Yet, each as well as many others were encountered during the Convocation.  Encountering the teachings of the Church as it is lived in parishes was an essential theme of the Convocation.  The central importance of encountering Our Lord - in developing a personal relationship with the living Christ - remains... Read More
A Monthly Journey to America's 'Peripheries'
By Father Jack Wall 

My name is Father Jack Wall, and I have a story to tell. It's a tale of American Catholics who are living in the poorest counties of the United States. It's the inspiring story of people richly blessed in faith but living far below the poverty line. It's the compelling story of people with a dream as beautiful and big as the dream that each of our ancestors had for us and for our families. And it's the enduring story of Catholic Extension - the vital Church link that tangibly connects us American Catholics together in a bond of solidarity that is nation-wide and soul-deep.

Over the past 10 years, I have been privileged to serve as the president of Catholic Extension. We are a Chicago-based papal society that builds churches and strengthens the Catholic Church in America's poorest places.

In this new column, I want to invite you to join me in discovering all the good that is happening in our country's poorest regions because of the presence of the Catholic Church.

Let me take you to a Texan border town in the Rio Grande Valley - the poorest and most densely Catholic region in the country - where a struggling parish community with meager resources of its own is providing respite and temporary shelter for refugees. Despite their own poverty, Catholics are extending themselves in works of mercy to those who have even less.

Journey with me to eastern Kentucky, where Catholics make up only 0.1 percent of the population. Almost two thirds of the Lexington diocese's 43 counties are areas of persistent poverty. Yet its small Appalachian Catholic communities are living the Gospel by reaching out heroically to their neighbors. Forgotten people living in poverty know that when they are in dire straits, they can turn to Catholics for help.

Just south of the U.S.-Canadian border, on a reservation in Montana where as many as 30 percent of residents face drug or alcohol addiction, a Native American Catholic community is bringing hope. This parish has an adult spiritual retreat movement, robust youth groups, and an academically successful school that has become a passport out of poverty for scores of Native American children.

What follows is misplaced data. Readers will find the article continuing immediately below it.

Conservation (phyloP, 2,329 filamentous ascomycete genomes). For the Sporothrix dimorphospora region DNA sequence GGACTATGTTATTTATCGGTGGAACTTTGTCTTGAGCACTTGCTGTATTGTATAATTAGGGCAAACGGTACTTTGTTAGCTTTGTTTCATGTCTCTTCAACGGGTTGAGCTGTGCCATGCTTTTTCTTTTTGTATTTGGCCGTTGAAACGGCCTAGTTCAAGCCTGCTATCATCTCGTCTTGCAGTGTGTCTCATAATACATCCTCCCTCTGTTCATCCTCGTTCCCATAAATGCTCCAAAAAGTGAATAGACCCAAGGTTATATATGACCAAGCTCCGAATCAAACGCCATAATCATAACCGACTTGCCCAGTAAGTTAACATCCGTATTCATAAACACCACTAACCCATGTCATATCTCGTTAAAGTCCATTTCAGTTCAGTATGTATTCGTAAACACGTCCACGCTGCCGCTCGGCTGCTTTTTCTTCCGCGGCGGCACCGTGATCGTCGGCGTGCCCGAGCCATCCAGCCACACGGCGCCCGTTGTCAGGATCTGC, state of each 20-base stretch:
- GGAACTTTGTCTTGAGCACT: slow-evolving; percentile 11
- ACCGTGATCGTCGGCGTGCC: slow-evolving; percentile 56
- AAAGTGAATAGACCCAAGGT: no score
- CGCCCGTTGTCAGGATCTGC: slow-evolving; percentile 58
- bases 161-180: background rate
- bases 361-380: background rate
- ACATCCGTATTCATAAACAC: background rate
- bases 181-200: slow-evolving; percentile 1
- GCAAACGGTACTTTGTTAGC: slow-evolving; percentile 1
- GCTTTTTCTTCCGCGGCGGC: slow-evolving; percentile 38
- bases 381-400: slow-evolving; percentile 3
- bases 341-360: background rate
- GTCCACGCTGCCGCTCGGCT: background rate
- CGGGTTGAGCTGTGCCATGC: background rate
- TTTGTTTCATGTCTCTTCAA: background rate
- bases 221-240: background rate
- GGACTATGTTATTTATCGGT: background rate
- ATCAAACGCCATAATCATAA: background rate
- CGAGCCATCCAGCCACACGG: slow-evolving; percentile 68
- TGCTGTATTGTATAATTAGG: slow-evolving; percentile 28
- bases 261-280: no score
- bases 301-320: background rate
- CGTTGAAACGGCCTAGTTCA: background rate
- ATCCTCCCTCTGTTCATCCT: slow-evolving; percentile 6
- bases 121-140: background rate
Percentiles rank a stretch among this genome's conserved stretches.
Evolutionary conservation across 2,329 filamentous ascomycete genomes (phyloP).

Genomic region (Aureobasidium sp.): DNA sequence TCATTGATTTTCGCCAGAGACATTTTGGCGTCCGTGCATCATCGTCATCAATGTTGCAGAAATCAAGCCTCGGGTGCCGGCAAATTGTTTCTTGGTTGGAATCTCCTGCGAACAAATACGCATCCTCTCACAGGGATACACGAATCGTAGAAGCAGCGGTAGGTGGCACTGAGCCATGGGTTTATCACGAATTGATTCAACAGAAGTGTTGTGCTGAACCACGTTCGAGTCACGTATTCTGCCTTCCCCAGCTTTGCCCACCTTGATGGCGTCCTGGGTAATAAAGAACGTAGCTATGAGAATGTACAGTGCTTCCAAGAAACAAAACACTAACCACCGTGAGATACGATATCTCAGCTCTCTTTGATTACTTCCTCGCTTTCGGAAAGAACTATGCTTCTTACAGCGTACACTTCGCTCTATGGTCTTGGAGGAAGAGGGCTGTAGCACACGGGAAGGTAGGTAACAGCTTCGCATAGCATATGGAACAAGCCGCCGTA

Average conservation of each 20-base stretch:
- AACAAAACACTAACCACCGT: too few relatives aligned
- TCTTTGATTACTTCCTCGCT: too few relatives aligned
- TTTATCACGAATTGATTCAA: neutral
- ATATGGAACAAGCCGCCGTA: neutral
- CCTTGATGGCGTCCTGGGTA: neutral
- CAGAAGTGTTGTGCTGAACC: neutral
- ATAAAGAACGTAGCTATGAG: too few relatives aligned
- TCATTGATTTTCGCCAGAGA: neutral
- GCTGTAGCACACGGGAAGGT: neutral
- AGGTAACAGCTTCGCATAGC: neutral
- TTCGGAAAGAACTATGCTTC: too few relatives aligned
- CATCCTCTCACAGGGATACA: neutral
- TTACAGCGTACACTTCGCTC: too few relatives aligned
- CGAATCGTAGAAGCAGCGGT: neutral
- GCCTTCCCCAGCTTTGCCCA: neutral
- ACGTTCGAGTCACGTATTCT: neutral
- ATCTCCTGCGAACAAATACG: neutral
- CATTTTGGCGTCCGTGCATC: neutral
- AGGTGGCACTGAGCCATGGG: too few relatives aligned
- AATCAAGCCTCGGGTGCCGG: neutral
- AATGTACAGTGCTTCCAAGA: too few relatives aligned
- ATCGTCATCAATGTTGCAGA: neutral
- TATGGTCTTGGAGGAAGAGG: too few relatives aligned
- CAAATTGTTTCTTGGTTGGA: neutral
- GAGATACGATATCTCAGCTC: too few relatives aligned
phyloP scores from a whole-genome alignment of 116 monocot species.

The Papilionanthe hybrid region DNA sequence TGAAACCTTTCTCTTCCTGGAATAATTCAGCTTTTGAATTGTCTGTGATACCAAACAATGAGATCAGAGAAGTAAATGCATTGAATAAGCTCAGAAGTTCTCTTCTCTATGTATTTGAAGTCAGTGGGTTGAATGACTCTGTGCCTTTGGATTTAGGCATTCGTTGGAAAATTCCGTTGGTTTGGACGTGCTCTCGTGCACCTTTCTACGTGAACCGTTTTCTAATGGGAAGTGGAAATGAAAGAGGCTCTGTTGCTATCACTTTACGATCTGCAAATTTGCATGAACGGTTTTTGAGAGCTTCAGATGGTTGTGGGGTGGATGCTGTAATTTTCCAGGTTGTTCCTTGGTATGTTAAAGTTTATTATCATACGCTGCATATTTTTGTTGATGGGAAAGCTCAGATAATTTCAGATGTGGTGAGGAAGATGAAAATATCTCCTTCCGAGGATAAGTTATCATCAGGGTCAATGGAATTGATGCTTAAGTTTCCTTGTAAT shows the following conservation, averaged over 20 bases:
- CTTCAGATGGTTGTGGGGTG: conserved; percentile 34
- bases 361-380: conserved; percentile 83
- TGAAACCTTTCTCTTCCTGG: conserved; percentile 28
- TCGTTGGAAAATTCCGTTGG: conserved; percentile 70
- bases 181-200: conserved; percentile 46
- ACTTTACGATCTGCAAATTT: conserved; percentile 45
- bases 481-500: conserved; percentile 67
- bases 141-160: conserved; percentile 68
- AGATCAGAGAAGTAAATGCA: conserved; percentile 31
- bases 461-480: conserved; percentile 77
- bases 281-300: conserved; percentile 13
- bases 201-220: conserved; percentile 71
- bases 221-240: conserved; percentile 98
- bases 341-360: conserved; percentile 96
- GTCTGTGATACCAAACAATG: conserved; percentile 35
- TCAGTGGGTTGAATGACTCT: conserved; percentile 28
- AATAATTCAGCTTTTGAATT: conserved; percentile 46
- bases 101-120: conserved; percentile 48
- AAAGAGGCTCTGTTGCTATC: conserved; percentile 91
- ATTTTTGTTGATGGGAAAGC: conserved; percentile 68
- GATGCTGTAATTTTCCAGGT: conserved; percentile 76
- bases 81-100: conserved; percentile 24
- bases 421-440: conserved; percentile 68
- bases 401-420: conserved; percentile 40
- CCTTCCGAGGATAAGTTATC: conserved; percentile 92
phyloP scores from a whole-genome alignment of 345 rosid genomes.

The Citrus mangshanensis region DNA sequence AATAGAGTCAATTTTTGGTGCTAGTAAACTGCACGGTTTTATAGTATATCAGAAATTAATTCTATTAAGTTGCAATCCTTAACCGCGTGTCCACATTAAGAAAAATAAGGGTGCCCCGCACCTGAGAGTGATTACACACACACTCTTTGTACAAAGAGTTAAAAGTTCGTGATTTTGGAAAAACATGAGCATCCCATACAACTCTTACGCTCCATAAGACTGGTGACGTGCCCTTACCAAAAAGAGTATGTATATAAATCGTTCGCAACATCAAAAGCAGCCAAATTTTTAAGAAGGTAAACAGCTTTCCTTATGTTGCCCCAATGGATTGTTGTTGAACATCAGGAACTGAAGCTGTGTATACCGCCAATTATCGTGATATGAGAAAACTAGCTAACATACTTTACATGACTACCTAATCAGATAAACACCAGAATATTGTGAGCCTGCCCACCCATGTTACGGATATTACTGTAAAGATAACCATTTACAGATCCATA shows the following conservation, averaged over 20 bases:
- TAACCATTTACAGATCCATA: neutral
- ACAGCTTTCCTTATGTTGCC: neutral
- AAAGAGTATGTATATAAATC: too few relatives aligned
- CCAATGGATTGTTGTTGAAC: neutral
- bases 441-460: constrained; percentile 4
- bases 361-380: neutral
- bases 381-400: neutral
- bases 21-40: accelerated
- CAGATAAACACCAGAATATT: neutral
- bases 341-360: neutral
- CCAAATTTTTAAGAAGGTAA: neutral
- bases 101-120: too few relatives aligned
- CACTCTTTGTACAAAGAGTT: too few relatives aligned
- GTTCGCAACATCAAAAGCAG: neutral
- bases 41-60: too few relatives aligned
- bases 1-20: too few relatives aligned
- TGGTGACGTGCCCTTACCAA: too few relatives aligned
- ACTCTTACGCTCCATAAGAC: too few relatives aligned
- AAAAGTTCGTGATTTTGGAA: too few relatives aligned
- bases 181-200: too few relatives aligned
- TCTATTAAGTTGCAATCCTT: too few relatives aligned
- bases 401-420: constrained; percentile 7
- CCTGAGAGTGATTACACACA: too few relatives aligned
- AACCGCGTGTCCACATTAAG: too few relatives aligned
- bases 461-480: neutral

The Spirit of God is truly present at what Pope Francis calls the "peripheries" of our society. The Spirit is...Read More

To view the entire series click here.
The Blog Spot

This section will feature local and national blogs that will inspire, teach, and call to action. Featured this month is the Catechist's Journey , in which Chicago catechist Joe Paprocki and other catechetical contributors offer reflections and insights about teaching the Catholic faith.

The Effective Use of Audiovisual Resources in Faith Formation

By Joe Paprocki

Not all of us are natural-born storytellers, as is illustrated by the following joke: once upon a time, a guy went on a tour of a story factory. As he walked through the factory, he heard a voice on the loudspeaker call out a number every few minutes. After each number was announced, there was a palpable reaction from the workers: laughter, tears, anger, or amazement. The guy asked his tour guide what was going on, and the tour guide said that the stories they produced at the factory were numbered. When a number was called out on the loudspeaker, people recalled the story and reacted accordingly. The guy asked if he could try. He was handed the microphone and called out "72!" What followed was the sound of crickets. The guy asked why there was no reaction from the workers, and the tour guide said, "Some people just don't know how to tell a story!"

Storytelling is an art form that some people are gifted with, while others of us may struggle to engage people with our limited storytelling abilities. Today, however, because of technology, we can greatly enhance our own ability to "tell a story" through the effective use of audiovisual resources. Notice I said enhance, not replace! In the arena of faith formation, nothing can replace... Read More